BBS Faculty Member - Joshua Kaplan

Joshus Kaplan

Department of Neurobiology
Department of Molecular Biology

Massachusetts General Hospital
Simches Research Ctr, 7
185 Cambridge St.
Boston, MA 02114
Tel: 617-726-5900
Fax: 617-726-5949
Email: kaplan@molbio.mgh.harvard.edu
Lab Members: 6 postdoctoral fellows, 3 graduate students
Visit my lab page here.



Work in my lab is focused on understanding how signals in the brain lead to particular patterns of behavior. We utilize a combination of behavioral, genetic, biochemical, imaging, and electrophysiological techniques to study signaling in the brain of the worm C. elegans. Current projects include:

Analysis of synaptic defects caused mutations linked to autism. The synaptic adhesion molecules Neurexin and Neuroligin promote synapse formation and maturation and are linked to autism. We recently showed that the worm Neurexin and Neuroligin mediate a retrograde synaptic signal that regulates the kinetics of neurotransmitter release. We are now analyzing other autism linked genes to determine if they also play a role in this retrograde signal, or if they have similar effects on the kinetics of synaptic responses.

Activity-dependent plasticity. We recently identified and are characterizing several forms of activity-dependent synaptic plasticity at the NMJ. For example, we identified a neuropeptide that induces a presynaptic form of potentiation. This peptide functions as part of a mechanosensory reflex that links muscle contraction to changes in ACh secretion at the NMJ. We also discovered a form of post-synaptic potentiation that occurs only in mutants lacking a cell surface Ig domain protein (IgSF). Thus, this IgSF protein prevents inappropriate potentiation of synapses, acting as an “antiplasticity” molecule.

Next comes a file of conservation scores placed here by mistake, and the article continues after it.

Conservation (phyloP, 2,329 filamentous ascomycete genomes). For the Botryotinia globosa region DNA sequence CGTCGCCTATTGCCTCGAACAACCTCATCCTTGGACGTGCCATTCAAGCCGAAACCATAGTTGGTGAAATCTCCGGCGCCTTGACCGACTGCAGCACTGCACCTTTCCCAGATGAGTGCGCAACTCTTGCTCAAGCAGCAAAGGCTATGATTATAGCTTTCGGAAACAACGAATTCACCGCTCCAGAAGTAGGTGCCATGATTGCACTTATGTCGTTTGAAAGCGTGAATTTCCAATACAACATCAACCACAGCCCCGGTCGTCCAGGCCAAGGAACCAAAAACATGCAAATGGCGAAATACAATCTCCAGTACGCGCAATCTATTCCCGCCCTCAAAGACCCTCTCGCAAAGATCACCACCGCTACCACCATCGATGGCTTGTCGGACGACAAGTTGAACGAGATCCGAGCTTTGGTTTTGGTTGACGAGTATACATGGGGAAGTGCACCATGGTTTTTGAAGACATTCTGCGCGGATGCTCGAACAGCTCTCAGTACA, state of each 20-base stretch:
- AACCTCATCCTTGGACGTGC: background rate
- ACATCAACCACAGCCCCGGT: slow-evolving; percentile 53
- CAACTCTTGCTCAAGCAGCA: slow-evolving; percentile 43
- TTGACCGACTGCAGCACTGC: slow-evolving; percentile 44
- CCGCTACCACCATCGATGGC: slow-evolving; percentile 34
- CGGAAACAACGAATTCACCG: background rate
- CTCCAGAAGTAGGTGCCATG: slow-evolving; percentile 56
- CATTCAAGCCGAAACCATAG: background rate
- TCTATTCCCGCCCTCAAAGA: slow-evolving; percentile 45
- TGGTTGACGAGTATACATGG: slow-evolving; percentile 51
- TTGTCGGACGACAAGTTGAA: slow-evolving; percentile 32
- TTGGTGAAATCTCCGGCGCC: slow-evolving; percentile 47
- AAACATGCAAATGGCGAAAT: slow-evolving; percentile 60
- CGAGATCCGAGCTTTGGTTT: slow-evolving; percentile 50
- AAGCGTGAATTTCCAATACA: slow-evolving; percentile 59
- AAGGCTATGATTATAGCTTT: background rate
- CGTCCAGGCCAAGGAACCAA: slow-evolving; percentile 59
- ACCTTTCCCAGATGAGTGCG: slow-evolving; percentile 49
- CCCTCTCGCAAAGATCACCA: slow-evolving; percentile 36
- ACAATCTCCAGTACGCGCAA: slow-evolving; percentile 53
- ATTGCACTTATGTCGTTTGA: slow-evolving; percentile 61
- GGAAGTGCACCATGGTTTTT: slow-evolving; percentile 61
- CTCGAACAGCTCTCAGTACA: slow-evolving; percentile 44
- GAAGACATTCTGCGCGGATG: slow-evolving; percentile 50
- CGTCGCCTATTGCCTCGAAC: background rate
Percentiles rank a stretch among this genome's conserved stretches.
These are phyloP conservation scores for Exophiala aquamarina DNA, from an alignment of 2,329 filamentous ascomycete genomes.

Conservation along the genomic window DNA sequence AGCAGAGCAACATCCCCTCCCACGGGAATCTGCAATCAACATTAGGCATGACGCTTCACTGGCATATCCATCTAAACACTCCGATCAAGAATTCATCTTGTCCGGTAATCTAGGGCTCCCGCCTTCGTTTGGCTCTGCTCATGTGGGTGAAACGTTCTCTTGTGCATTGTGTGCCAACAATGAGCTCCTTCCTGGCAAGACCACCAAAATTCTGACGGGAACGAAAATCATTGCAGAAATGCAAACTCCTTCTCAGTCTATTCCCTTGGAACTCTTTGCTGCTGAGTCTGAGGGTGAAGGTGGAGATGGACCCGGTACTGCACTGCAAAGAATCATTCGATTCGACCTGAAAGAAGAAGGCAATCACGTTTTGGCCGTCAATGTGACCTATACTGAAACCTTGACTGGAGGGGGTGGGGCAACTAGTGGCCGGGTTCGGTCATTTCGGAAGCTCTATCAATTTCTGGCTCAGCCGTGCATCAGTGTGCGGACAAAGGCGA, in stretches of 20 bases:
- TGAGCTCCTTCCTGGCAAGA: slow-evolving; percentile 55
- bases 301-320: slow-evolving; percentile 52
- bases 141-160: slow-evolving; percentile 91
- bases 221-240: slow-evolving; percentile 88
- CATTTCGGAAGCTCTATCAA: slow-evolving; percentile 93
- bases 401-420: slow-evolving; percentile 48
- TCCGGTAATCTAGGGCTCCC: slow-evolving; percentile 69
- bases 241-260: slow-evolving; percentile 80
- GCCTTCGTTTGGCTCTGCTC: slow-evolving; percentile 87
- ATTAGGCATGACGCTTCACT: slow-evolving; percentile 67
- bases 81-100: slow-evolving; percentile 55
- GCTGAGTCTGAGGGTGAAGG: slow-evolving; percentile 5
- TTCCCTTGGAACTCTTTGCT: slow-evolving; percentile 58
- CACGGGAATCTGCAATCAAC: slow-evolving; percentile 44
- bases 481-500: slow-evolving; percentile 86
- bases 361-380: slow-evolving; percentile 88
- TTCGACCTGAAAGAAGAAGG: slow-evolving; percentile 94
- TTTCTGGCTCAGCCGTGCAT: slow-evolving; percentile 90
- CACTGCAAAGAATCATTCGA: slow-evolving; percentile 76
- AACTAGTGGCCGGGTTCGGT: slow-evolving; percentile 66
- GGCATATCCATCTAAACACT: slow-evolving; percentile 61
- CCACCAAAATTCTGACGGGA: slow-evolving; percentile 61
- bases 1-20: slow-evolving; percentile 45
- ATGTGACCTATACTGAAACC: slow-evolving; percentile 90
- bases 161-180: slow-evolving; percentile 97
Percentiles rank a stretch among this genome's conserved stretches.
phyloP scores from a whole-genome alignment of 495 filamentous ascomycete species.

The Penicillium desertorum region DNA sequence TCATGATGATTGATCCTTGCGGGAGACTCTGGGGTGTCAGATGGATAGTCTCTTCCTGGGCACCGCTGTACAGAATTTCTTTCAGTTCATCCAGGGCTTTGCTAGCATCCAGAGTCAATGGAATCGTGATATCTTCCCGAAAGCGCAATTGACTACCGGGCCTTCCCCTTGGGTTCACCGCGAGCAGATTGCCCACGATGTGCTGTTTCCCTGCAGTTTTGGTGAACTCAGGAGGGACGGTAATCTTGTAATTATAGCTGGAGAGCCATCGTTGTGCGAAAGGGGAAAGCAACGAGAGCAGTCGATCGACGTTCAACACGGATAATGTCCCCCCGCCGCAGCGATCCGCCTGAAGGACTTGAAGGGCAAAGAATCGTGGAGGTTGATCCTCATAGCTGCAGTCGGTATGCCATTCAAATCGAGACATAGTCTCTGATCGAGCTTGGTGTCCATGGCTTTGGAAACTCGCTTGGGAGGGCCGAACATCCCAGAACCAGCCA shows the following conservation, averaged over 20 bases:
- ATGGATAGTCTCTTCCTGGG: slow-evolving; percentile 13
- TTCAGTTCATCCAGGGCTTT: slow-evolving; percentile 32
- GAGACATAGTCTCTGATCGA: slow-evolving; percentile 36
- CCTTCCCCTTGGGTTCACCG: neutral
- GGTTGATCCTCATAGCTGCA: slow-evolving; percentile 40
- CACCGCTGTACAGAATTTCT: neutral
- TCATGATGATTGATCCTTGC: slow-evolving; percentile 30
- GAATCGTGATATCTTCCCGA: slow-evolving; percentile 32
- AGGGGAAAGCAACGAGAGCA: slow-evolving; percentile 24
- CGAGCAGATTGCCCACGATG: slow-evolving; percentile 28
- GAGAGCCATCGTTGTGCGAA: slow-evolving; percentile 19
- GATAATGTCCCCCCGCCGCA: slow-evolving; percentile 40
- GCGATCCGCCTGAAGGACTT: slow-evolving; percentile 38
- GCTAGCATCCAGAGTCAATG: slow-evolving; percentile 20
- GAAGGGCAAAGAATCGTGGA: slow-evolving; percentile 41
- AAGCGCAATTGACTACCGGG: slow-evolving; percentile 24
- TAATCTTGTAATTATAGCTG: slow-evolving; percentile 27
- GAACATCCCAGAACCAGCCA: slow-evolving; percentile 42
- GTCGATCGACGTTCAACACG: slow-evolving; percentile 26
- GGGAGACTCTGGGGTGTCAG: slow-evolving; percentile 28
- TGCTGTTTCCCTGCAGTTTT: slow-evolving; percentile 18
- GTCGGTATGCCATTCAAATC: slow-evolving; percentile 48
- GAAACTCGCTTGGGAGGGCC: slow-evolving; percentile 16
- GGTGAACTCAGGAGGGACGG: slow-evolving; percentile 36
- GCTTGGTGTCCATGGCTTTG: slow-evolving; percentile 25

Regulation of insulin and neuropeptide secretion. Insulin secretion, and its misregulation, plays a pivotal role in aging, diabetes, and obesity. We have developed assays for insulin secretion in intact worms. Using these assays, we are analyzing mechanisms regulating insulin secretion, and are pursuing genetic screens to identify genes required for insulin secretion.

microRNA regulation of synaptic transmission and synaptic development. We showed that the miRNA miR-1 alters synaptic transmission by regulating a retrograde signal from muscle that inhibits neurotransmitter release from motor neurons. Other miRNAs (the Let-7 family) regulate the timing of GABA synapse remodeling. We are currently characterizing miR-1 and Let-7 targets involved in these processes.



Last Update: 8/22/2013



Publications

For a complete listing of publications click here.

 


 

Hu, Z., Hom, S., Kudze, T., Tong, X.-J., Choi, S., Aramuni, G., Zhang, W., and Kaplan, J.M. (2012). Neurexin and Neuroligin mediate retrograde synaptic inhibition in C. elegans. Science in press.

Thompson-Peer, K., Bai, J., Hu, Z., and Kaplan, J. (2012). HBL-1 patterns synaptic remodeling in C. elegans. Neuron
73, 453-465.

Babu, K., Hu, Z., Chien, S. C., Garriga, G., and Kaplan, J. M. (2011). The Immunoglobulin Super Family Protein RIG-3 Prevents Synaptic Potentiation and Regulates Wnt Signaling. Neuron
71, 103-116.

Hu, Z., Pym, E. C., Babu, K., Vashlishan Murray, A. B., and Kaplan, J. M. (2011). A neuropeptide-mediated stretch response links muscle contraction to changes in neurotransmitter release. Neuron
71, 92-102.

Bai, J., Hu, Z., Dittman, J. S., Pym, E. C., and Kaplan, J. M. (2010). Endophilin functions as a membrane-bending molecule and is delivered to endocytic zones by exocytosis. Cell
143, 430-441.

Simon, D. J., Madison, J. M., Conery, A. L., Thompson-Peer, K. L., Soskis, M., Ruvkun, G. B., Kaplan*, J. M., and Kim, J. K. (2008). The microRNA miR-1 regulates a MEF-2-dependent retrograde signal at neuromuscular junctions. Cell
133, 903-915. *Corresponding author



© 2013 by the President and Fellows of Harvard College